The Night Ferry (continued)

The inauguration ceremony took place on Monday 12 October 1936. Day-to-day operation commenced with the service from London on the evening of 14 October and the first departure from Paris the following day.

On Southern metals typically there were in the through portion first the baggage vans, then three to eight first and second class sleeping cars for the sleeping passengers and two SR corridor coaches for the seating passengers. However sometimes the through section would make the trip to London separately from the non-sleepers section.


From November 1 a Third Class Kitchen Pullman car (one of either No. 17 or No. 19) was included in the make-up of the English leg to provide a full catering service between Victoria and Dover for the sleeping car clients. Later a Third Class Pullman (one of either No. 20 or No. 21) was added so that the seating car passengers could take nourishment. After the war the Pullmans made way for two BR Restaurant Buffet cars. The Night Ferry was famous for its “English breakfeast” served in the Pullmans.

The wasteful use of two Pullmans was the result of the British authorities refusing to carry out customs inspection and passport control on the train and also requiring strict segregation of sleeping and walking passengers, the former undergoing customs inspection at Victoria. Departing passengers had to be at Victoria at least half an hour before departure time and late comers were indeed sometimes turned away as the regulations threatened. On one occasion in 1939 Lord Chief Justice Hewitt arrived in London on the Night Ferry and was escorted through Customs by Donald White, Cook’s senior Interpreter who was a well-known figure. The Custom officer had been examining suitcases left and right whereat Donald White hissed in his ear : “That is the Lord Chief Justice”. His Lordship looked him sternly in the eye and remarked severely : “Do not think that will save you, when you come before me”.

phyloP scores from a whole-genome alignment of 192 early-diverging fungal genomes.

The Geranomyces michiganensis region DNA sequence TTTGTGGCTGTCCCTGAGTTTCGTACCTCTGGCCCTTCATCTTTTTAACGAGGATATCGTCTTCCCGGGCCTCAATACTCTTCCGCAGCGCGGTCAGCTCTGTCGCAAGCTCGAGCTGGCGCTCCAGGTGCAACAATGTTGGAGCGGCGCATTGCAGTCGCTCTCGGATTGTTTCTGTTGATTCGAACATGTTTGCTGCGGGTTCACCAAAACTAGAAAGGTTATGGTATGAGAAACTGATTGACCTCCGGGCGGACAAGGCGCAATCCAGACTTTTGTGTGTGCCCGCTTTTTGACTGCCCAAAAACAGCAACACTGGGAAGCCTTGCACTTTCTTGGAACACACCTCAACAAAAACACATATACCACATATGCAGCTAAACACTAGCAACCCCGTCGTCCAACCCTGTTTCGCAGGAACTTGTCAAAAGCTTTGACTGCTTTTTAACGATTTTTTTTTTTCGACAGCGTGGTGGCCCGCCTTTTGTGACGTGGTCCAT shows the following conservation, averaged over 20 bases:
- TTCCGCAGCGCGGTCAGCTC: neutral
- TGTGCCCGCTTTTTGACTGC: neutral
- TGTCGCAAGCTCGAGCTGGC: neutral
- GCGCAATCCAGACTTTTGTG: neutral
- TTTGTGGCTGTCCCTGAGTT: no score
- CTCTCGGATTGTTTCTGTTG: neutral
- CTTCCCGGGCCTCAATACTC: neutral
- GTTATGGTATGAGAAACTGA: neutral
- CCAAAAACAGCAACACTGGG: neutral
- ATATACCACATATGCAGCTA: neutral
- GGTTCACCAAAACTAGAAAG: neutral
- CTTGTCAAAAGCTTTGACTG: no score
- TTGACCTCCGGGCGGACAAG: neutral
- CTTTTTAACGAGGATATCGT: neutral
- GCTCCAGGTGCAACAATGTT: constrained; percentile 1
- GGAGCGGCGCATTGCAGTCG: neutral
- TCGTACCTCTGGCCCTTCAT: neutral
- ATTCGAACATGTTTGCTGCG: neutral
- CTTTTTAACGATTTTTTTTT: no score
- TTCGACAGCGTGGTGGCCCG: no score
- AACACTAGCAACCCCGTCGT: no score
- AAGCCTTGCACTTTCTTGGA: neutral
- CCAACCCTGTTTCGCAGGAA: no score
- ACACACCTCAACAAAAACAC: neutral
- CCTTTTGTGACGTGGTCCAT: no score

In Dover the through part of the train was shunted on board of the ferry whilst the remaining boat train part stayed for the return journey.

Only in France the train really became an entity because the French executed the customs formalities en route and there was no segregation, just an open welcoming platform upon arrival.

The Voiture Restaurant was attached to the seating coaches next to the sleeping-cars. No 2700 was used at first, built in 1926 for the President’s train. Its 42 armchairs sufficed when only 3 or 4 sleepers ran in the Night ferry, but after 1952 a standard 56-eater was used, including 2827,and later 3631.

You could still have your coffee and croissants in bed, served by the sleeper’s conductor , but most passengers rose for Le Meat-Breakfast, as Wagons-Lits called it all over Europe. Oeufs sur le plat with ham arrived in an almost red-hot metal platter straight off the coal-fired range, cereals and fruit juices were available and baskets of hot toast, croissants, brioches, and fresh fruit were brought around. While you were breakfasting, the sleeping car conductors made down the beds.

Dinner in the evening was poorly patronized , as the French customs officers and police carried out their duties between Paris and Creil, and only after they got off there  could London-bound Night Ferry passengers repair to the dining car. So the Serveur would follow the officers down the corridor with bottles of spirits, beneficial to anyone with excess currency to dispose of.

The last service before the war was on 3 Sptember 1939. Hitler had given strict orders not to damage the Dunkerque linkspan, intending to use the Night Ferry sleepers to reach England when he had conquered Britain. The local German commanders would not go against the Fuehrer’s express and unrescinded orders in 1944 and the Dunkerque  linkspan and quay remained scrupulously in tact whilst the rest of the harbour was wrecked and unusable. Thus the train ferries became an important link in the road to Berlin.   
Hitler’s plan to make his triumphant entry into London by Night Ferry thwarted, it was decided to recommence the service as soon as the ferries were released from war duty supporting the British troops in Germany. With nine Wagons-Lits sleepers available the service was intended to start simultaneously from London and Paris on 1 December 1947 but, as there was a railway strike in progress in France, it was delayed for two weeks.
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